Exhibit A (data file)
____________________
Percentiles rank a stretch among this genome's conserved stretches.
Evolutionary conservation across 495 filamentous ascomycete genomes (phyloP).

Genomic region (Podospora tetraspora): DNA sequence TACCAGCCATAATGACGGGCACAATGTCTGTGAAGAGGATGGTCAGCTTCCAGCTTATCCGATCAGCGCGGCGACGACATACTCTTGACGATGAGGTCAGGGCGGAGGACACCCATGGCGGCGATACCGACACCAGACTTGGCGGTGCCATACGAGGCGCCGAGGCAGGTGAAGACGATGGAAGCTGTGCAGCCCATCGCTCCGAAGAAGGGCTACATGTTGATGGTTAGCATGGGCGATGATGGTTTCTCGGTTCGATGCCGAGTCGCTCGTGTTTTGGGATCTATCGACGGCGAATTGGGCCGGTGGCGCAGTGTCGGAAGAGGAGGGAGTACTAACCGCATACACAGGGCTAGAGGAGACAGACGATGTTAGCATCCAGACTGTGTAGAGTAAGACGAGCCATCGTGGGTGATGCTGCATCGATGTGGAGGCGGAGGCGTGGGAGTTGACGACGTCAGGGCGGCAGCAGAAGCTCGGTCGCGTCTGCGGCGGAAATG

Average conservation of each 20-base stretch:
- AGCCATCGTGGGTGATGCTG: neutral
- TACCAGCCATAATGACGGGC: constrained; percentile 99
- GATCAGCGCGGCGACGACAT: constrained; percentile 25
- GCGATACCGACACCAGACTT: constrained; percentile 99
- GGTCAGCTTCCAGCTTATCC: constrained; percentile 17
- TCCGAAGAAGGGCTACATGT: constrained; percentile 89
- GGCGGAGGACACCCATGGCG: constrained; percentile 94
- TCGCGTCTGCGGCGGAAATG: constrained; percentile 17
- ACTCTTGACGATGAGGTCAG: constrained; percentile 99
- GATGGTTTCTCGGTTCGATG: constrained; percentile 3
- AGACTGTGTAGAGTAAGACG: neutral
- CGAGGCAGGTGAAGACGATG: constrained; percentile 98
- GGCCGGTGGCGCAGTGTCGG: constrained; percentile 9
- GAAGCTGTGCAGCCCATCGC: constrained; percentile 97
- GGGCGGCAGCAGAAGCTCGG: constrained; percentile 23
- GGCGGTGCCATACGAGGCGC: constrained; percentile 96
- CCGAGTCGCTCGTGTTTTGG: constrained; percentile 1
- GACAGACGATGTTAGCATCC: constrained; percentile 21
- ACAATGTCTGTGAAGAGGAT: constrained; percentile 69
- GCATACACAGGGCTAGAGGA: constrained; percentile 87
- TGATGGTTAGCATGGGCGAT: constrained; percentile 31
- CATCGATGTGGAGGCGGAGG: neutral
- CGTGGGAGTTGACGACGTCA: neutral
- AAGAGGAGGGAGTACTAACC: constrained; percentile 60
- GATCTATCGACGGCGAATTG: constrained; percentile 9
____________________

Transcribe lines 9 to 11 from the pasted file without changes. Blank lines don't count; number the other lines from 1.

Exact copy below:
- GGTCAGCTTCCAGCTTATCC: constrained; percentile 17
- TCCGAAGAAGGGCTACATGT: constrained; percentile 89
- GGCGGAGGACACCCATGGCG: constrained; percentile 94